Color is everywhere. On the inside, that is. Notably at Holly’s Flowers on this day.
Outside, on the corner of Alder and Colville streets, fall is finally a real presence. Rain has fallen steadily for hours from a solid cloud cover. The sidewalks hold a sheen, dimly reflecting what little light is in the autumn sky.
Through the door with the jangly bell, however, it’s like being in Candy Land, if the children’s game had been created with florists in mind.
Begin at “Start” with the store’s main showroom, painted in a rich truffle brown and hosting vibrant sunflowers, scented candles and the orange and olive of autumn décor.
A metal tree with lighted, crystal blossoms takes center stage of one of the shop’s large windows, laden with rosy-pink silk roses hanging like the ripest apples.
But nothing compared to what’s in the store’s coolers — one for blossoms, the other for greens.
There are brilliant orange gerbera daisies, ball-like blue hydrangeas, delicate pink spray roses, creamy white miniature calla lilies, vibrant snapdragons, purple iris and gold-splashed red tulips, now available year-round and “very, very popular at Christmas,” said shop owner Kathy Moses.
The florist greens — curly, brushy, tall and slender, exploding with tiny leaves — roll exotically on the tongue. Salal, plumosa, honey bracelet, tileaf, seeded eucalyptus, broom corn.
All this before the flower delivery truck arrived to offer new infusions of loveliness.
The fresh product is but one part of the plethora of visual treats. Spools of ribbon are everywhere in the store, which is deceptively large, stretching back for half a city block and boasting a full basement.
All the better to store hundreds of props, branches, enormous baskets, specialty vases and chandeliers.
One never knows what might get used in a wedding setting, Moses pointed out on a tour of the below-ground area.
Paper lanterns, Christmas trees, a huge and winged Valentine’s heart live down here, along with the original neon, double-blossom flower sign that once told everyone on Main Street where O’Con’s Flowers could be found and where Moses got her start as a designer, as well.
And there is — yes — more ribbon.
Velvety pink with white buttons, delicate blue flowers on white silk, glittery gold dots on sheer green, wispy brown, lengths of silver loops. One set of shelves away are plastic totes, filled with teensy characters and bearing labels such as “owls and penguins,” “cats and dogs,” “lobster.”
Holly’s is all about being prepared, Moses said. “If someone wants something with a lobster in it, we have the lobster décor.”
Having that kind of inventory isn’t as easy to do these days as it once was, however.
Moses has been in the florist business since 1980, buying Holly’s in 2007, she said, her smile going wry. “That was the year the economy collapsed. I wondered if we would survive,”
Across America, an enormous number of flower shops closed as would-be customers went to supermarkets and grocery stores to sate their floral urges, Moses explained. Not altogether bad news for the industry, she believes. “We like to see people buying flowers at Safeway, it means they like flowers. But I want to be there when they can’t get to the store, or they need something special, need something delivered.”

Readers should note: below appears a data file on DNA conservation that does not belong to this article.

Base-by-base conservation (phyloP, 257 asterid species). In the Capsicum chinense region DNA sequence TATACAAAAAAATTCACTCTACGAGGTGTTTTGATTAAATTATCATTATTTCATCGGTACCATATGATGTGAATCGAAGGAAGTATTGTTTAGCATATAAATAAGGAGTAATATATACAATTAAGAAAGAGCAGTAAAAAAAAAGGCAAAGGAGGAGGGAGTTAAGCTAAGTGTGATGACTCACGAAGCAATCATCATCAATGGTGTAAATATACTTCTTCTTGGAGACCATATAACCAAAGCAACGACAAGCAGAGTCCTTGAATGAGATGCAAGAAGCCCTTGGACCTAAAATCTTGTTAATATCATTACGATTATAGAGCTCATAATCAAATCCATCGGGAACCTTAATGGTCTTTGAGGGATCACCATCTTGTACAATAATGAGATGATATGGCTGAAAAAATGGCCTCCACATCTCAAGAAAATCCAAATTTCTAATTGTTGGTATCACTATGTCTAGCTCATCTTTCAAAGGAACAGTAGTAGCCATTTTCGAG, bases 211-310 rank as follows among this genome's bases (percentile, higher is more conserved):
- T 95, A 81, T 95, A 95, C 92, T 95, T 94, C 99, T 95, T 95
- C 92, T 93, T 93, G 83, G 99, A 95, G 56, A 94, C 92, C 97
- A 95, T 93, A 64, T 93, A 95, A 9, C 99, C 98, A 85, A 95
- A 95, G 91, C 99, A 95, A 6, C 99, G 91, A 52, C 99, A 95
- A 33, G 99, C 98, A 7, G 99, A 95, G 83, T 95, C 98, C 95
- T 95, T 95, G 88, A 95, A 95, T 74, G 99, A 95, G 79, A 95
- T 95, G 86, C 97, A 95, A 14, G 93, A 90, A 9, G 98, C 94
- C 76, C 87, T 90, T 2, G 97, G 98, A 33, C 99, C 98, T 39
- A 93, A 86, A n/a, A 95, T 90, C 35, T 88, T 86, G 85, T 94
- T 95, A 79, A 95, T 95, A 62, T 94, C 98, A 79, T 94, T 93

In this recession, independent florists had to change their focus and become a team, especially those in the same town, she said. “We help each other out, come together to provide for our customers. We used to look at each other as competitors and now we look at each other as partners.”
Flowers still matter a lot to people, noted John Gustafson of Gusport Inc. in Portland. He has arrived at Holly’s to bring Moses and her staff dozens of examples of the finest from his wholesale market on wheels.
Gustafson, who majored in business in college, started his company in 1979 after working for a flower wholesaler on the West side and noticing the eastern parts of Washington and Oregon were largely ignored.
He had the truck with the 26-foot refrigerated box custom manufactured in the Midwest and now makes a 750-mile loop over three days every week to supply 36 accounts in the region.
He get much of his stock from the Miami flower markets — most fresh flowers sold in the United States come from South America — and delivers them to his clients, literally to the back door at Holly’s Flowers.
The economy has not caused any wilting on his end of the circle, Gustafson said, ferrying in massive bundles of flowers as head designer Olaya Gabriel lists what she needs.
“What I do is so unique. People can buy what they want and don’t have to buy a whole shipment. Any type of flower they want, I can get it.”
As the workroom’s floor fills up, Moses and her daughter, Kami Moses, begin the routine — get flower food into water-filled buckets, get blossoms and greens into those. “I call it CPR for flowers,” Kathy Moses said.
Strip foliage, cut stems. Refrigerate. All part of keeping the cold chain tight and not something usually found in the way flowers are handled at box stores, she said.
The women work fast, although Kami, in her role as customer service representative, must dash to help customers, in the shop and on the phone.
Phone orders can be fun, Kathy said. Some people call with an exact bouquet in mind, one they perhaps saw online. Others have no idea what they want. Once customers explain the occasion, staff is often able to guide them to something unique, created just for that moment. “You’re not sending the flower,” the proprietor said. “You’re sending the feeling.”